Sometimes patients report an ache down the leg, other times it can be reported as a sharp pain, and other times it can be deemed sciatica if it is tingling down the leg. There is some gray area here, but let’s take a minute to try to clarify these symptoms so that one can be using the term sciatica appropriately when describing whether they have or do not have it.
Nerve root irritation is typically caused by disc compression or localized edema. . It is deep and sharp in nature and most importantly it travels down the leg in a width of roughly 1.5 to 2 inches and it follows a specific pattern relative to that nerve root that is being affected.
These patterns are known as dermatome patterns. Now some dermatome patterns do indeed wrap around the leg from the outside of the thigh and down the front of the leg. Also in these specific dermatome patterns “pins and needles™ can occur.
As the nerve root fibers become further injured, numbness can occur and the pins and needles with typically subside. Also, the weakness of particular groups of muscles that correlate with the nerve being aggravated can be noted due to nerve root atrophy.
So under these constructs, one could consider having sciatica. But if the pain seems to cross dermatome patterns or not in a dermatome pattern at all, then one is thinking more of pain that is referred.
It is found distant from its source but the key is that the location of its pain reference is not in a specific pattern down the leg.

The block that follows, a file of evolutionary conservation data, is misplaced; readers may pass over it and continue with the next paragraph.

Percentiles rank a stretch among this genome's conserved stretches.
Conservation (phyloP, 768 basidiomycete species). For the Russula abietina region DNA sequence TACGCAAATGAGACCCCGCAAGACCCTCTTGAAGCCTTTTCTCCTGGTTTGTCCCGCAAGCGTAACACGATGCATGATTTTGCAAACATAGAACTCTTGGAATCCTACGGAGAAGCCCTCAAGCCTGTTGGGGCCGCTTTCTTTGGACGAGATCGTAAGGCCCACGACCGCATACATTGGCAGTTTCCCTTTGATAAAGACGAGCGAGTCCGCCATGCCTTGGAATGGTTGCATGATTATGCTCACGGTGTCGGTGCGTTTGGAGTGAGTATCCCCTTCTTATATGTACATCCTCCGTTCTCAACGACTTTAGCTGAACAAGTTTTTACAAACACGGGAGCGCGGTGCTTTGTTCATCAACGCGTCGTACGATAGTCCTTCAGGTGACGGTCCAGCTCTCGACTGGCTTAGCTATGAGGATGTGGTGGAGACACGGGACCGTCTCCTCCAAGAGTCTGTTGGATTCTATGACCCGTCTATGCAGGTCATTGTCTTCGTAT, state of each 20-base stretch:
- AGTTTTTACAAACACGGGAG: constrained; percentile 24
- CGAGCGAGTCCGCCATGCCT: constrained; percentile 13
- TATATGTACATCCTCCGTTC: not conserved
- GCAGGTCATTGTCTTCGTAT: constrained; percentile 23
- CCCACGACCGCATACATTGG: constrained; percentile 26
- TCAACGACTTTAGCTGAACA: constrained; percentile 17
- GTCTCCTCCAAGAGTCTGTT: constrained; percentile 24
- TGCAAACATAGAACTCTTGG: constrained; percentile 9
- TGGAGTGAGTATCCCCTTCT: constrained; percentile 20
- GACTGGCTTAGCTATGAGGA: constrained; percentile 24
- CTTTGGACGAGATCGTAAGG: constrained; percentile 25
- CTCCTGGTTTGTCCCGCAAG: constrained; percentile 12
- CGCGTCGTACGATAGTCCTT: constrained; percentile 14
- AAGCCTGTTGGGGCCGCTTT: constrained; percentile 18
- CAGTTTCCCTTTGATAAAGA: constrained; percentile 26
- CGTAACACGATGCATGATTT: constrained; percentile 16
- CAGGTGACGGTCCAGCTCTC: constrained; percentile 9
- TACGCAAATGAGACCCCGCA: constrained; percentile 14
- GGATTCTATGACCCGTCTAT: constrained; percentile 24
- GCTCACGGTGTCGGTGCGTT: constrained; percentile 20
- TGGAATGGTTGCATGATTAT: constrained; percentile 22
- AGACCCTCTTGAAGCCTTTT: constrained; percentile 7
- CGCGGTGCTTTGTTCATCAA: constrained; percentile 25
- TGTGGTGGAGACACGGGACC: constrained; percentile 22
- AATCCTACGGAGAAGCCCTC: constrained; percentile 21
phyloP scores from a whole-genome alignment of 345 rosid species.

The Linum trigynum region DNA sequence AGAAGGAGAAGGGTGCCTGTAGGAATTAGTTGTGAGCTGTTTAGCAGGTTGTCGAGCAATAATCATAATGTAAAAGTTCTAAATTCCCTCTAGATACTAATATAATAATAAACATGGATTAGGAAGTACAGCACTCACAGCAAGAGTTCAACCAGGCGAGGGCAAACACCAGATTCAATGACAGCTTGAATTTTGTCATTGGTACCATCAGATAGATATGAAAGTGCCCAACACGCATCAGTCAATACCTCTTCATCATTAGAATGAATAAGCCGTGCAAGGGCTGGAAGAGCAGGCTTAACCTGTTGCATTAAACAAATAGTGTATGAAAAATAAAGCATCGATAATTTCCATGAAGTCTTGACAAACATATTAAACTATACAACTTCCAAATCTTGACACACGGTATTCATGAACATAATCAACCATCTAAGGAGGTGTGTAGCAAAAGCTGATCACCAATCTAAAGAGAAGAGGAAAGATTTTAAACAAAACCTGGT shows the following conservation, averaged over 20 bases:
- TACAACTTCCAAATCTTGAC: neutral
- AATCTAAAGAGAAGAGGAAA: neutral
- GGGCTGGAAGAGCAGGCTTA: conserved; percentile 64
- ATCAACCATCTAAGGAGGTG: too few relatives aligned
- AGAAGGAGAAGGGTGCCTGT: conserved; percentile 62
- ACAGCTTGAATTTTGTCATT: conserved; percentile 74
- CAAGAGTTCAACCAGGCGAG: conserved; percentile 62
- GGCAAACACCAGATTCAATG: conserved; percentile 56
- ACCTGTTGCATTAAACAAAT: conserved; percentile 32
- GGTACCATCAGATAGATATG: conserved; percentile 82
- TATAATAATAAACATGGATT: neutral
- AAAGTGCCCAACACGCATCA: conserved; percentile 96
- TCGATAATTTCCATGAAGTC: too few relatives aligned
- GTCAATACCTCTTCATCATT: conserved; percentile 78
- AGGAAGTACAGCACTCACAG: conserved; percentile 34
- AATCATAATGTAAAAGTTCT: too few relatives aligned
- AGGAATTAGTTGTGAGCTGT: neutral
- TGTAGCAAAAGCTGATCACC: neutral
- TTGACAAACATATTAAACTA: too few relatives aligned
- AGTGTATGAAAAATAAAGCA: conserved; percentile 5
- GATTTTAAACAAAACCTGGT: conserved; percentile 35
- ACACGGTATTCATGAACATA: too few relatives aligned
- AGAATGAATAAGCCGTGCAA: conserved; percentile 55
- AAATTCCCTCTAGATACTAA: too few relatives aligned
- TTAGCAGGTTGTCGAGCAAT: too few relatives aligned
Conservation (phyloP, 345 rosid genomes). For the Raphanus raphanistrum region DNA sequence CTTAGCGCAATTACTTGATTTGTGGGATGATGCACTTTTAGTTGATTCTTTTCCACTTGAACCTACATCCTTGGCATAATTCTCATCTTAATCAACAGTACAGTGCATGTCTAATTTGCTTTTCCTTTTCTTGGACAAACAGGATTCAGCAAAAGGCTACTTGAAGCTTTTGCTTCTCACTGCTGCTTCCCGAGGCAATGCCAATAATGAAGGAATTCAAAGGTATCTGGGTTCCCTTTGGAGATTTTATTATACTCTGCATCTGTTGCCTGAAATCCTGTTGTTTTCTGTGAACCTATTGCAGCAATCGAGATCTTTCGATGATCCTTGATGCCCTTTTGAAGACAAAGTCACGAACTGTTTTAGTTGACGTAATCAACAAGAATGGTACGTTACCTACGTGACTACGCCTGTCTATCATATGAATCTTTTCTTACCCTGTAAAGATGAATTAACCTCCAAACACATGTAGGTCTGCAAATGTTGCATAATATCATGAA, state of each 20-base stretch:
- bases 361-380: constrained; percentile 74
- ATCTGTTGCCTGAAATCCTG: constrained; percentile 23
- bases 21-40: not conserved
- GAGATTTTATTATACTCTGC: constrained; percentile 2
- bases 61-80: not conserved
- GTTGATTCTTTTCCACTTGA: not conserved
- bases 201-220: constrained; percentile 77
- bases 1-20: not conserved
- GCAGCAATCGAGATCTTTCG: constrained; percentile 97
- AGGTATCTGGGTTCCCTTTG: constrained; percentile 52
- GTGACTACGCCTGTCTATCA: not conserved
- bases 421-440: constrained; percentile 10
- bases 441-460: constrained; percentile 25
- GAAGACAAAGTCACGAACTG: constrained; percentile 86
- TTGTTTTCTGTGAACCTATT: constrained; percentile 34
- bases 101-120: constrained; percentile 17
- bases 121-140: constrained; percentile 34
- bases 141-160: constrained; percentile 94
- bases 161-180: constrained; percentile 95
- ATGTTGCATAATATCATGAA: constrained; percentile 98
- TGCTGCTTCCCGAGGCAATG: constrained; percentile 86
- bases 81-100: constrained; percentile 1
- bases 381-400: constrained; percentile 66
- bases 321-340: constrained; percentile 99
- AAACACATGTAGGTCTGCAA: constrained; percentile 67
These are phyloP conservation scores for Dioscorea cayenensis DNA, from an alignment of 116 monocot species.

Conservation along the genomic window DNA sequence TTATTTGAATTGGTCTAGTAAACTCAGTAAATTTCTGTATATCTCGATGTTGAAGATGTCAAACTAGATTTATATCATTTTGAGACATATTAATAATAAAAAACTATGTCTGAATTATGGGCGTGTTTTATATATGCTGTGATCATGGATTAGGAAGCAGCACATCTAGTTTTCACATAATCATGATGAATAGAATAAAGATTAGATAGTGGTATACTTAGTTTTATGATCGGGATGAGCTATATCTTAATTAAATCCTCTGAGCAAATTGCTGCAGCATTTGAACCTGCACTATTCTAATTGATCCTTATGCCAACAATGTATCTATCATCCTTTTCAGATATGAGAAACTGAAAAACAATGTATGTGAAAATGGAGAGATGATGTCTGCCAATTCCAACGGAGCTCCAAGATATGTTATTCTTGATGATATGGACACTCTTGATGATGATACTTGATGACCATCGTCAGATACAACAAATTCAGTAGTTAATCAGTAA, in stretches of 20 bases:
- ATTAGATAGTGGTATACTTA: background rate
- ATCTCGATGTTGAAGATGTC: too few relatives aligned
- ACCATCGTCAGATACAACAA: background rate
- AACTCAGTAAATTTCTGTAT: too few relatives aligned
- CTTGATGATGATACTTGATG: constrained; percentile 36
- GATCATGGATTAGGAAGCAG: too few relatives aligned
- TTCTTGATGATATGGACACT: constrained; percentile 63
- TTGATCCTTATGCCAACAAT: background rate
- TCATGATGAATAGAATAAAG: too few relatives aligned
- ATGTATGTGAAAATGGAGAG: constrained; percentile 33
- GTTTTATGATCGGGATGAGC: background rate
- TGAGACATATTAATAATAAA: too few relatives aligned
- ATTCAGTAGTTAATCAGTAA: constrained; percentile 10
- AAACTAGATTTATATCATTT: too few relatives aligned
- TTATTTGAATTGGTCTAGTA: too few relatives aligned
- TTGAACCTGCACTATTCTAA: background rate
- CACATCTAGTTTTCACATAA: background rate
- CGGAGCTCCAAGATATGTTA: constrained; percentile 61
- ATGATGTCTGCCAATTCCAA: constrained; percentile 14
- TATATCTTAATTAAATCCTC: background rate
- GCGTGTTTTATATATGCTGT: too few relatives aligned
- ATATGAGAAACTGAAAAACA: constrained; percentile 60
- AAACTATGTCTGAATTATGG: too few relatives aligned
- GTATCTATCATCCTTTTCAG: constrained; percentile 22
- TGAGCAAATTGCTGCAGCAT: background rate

For example, one strains the ligaments that support your pelvis joint (sacroiliac joint) while bending and reaching and you end up with an strong ache pain down the back of your thigh and possibly even into your groin region.
Chances are these are referred pains, referred from the strained ligaments. They are not in a specific pain pattern down the leg and they are dull, diffuse in nature. A medical professional will help you differentiate between your symptoms.
Sometimes this differentiation process is not cut and dry.
Preventing sciatica includes working diligently at using correct body mechanics when lifting and bending. Maintaining one’s flexibility, including hamstrings, hip flexors, and buttock muscles, is an essential component of being able to demonstrate proper body mechanics.
Improving one’s core and leg strength is necessary for being able to tolerate the load that is to be lifted and carried, including exercises on a mat, as well as a physioball.
Referenced: A System of Orthopaedic Medicine. Ombregt L. Elsevier Health Sciences. 2003.
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